Sunday, December 9, 2018

What Comes Of “Equality”

     When I saw this article yesterday, it filled me with sorrow:

     SOUTH Africa has set a date for when its much-criticised land expropriations can begin after a politician declared: “Your time is up, white people.”

     The country’s National Assembly approved a proposal to change the constitution to make the so-called reforms legal in a vote of 183 to 77.

     This paves the way for land to be taken from farmers without giving any kind of compensation.

     And now lawmakers have agreed to set up a committee that will write and introduce a new bill for land expropriations.

     Every African nation that has transitioned from “colonial” (i.e., white) rule to native (i.e., black) rule has followed a similar path. It calls to mind a quote from Vladimir Bukovsky:

     Is it really surprising that whenever you get striving for equality and fraternity, the guillotine appears on the scene?

     What black South Africans don’t realize is that the people they’ll be guillotining are themselves. That is what comes of such policies, as anyone familiar with the course of things in Zimbabwe can attest.

     But this piece isn’t primarily about South Africa’s auto da fe. Neither is it about race.

     I’m on record as having stated, quite plainly, that I’m a racist. That is: I believe that as statistical aggregates, the races differ in ways that are important at some times and in some contexts. Thus I cannot be cowed by being called a racist, for I admit it freely and can’t imagine, given how amply it’s supported by the observable facts, how it could constitute a condemnation. This irritates the apostles of equality and that chimera called “social justice.” If they can’t silence me by wielding their favorite epithet, what would work?

     It is observably the case that those nations founded and peopled by whites have attained greater heights of justice, prosperity, and security than those founded and peopled by blacks. It is observably the case that in America, areas in which blacks concentrate have far more crime, squalor, illegitimacy, and local disorder than those in which there are few of them. It is observably the case that American blacks score, as an aggregate, about 15 points – one standard deviation – lower on intelligence tests than American whites. Moreover, the fantasies of the rosy-glassed notwithstanding, these are not “cultural artifacts.” They are patterns that have been repeated throughout recorded history and are equally observable in every other nation with a significant black population.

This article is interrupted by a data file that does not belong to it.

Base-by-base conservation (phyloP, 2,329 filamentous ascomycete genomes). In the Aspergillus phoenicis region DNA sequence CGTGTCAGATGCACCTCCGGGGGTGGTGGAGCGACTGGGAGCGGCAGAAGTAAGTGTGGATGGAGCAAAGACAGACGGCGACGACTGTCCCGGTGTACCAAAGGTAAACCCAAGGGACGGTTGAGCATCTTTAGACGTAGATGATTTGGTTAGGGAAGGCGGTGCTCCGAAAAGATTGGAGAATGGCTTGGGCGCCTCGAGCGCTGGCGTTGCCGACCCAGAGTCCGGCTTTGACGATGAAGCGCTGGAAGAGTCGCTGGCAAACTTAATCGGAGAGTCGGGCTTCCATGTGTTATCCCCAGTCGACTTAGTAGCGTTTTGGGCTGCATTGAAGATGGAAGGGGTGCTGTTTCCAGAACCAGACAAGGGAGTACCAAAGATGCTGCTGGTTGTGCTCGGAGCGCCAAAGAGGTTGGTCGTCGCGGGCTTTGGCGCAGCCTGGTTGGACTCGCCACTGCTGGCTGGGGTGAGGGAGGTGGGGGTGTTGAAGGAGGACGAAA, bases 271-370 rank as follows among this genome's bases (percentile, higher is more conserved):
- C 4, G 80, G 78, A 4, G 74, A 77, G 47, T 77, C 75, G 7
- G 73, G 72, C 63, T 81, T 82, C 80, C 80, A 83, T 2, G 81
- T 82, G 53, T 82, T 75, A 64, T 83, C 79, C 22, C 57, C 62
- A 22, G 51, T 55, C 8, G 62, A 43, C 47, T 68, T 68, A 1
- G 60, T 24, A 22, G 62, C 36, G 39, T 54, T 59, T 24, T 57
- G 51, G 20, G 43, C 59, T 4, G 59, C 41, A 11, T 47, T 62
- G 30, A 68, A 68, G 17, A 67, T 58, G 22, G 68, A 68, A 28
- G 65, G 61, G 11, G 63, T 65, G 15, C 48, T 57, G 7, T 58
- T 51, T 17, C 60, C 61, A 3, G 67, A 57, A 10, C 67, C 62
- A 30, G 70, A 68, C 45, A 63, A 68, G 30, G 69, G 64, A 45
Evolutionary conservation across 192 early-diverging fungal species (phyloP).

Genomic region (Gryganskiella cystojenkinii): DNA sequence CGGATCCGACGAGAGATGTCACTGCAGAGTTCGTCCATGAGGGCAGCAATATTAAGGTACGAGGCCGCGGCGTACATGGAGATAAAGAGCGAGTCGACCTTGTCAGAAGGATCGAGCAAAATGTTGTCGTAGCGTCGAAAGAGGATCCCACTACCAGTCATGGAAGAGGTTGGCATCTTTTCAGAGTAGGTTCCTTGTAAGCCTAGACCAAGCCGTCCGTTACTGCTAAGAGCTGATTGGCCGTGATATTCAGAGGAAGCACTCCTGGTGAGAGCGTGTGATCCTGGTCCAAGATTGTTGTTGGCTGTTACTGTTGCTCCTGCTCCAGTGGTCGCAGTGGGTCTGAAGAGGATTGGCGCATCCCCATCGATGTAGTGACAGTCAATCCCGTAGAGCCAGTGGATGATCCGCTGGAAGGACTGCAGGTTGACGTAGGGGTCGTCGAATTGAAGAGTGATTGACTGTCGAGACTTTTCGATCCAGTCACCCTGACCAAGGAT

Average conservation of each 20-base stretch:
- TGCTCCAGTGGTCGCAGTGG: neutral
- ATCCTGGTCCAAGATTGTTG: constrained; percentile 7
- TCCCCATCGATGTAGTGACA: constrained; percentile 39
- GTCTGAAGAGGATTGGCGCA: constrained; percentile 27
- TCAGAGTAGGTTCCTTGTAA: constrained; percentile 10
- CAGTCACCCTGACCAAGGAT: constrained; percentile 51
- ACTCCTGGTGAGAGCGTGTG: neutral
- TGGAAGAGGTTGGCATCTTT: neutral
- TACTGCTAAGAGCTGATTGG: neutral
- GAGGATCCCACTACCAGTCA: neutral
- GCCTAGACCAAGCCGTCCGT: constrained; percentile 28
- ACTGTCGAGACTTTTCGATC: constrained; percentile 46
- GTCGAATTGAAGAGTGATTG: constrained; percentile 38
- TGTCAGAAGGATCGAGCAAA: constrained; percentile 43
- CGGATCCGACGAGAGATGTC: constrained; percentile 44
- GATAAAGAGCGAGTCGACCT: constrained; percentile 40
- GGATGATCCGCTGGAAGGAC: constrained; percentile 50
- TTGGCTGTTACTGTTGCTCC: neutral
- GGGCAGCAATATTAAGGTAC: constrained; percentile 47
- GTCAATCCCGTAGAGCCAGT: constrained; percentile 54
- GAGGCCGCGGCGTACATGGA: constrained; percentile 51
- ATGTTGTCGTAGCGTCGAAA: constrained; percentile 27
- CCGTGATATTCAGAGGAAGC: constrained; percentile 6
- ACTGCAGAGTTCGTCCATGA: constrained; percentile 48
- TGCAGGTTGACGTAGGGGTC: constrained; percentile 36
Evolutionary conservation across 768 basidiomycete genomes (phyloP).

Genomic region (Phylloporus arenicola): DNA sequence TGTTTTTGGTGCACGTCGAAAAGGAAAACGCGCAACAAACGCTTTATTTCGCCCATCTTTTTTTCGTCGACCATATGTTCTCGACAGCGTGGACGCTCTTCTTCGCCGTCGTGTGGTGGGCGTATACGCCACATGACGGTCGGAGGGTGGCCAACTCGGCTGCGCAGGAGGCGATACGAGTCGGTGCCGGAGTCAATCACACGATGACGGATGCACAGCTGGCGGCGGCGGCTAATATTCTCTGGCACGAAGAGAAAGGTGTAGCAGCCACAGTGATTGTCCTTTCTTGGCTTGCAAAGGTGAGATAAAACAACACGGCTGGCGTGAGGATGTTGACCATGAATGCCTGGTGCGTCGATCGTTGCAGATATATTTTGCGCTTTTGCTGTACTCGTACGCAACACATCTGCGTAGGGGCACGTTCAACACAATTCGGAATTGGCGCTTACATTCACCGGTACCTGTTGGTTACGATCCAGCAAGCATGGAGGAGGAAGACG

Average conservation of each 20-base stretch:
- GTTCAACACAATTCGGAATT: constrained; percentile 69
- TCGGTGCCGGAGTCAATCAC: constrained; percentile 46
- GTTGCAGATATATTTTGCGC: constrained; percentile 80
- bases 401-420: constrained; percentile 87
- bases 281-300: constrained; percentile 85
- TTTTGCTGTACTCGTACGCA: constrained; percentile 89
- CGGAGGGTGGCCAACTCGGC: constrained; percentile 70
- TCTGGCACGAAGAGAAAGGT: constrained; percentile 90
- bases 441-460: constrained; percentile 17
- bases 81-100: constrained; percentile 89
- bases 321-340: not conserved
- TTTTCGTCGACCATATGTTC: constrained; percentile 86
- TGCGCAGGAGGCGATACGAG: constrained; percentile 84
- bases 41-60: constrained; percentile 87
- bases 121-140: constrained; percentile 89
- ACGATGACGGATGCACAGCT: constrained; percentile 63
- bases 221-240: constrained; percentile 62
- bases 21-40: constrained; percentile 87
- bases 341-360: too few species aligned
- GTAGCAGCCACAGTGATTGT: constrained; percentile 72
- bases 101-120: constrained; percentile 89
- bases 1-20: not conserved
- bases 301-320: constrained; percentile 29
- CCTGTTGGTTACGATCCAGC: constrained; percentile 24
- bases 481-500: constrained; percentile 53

Given all the above – and whether you like it or not, those are facts, not the venom-drenched snarls of a Ku Klux Klansman – why, when South Africa rejected white rule and transitioned to a majority-black power structure, should we have expected that the Euro-American norms the white governments had maintained would continue? For it is not “equality,” an unattainable condition except in the very shortest of short terms, that the blacks of Africa desire, but the assuagement of their envy, to wit: to pull down the whites for daring to outperform them.

     The envious are not satisfied with equality; they secretly yearn for superiority and revenge. In the French Revolution of 1848, a woman coal-heaver is said to have remarked to a richly dressed lady: “Yes, madam, everything’s going to be equal now; I shall go in silks and you’ll carry coal.”

     [Henry Hazlitt, The Conquest of Poverty ]

     Envy is ineluctable, implacable and irreconcilable, is irritated by the slightest differences, is independent of the degree of inequality, appears in its worst form in social proximity among near relatives, provides the dynamic for every revolution yet cannot of itself produce any kind of coherent revolutionary program.

     [Helmut Schoeck, Envy]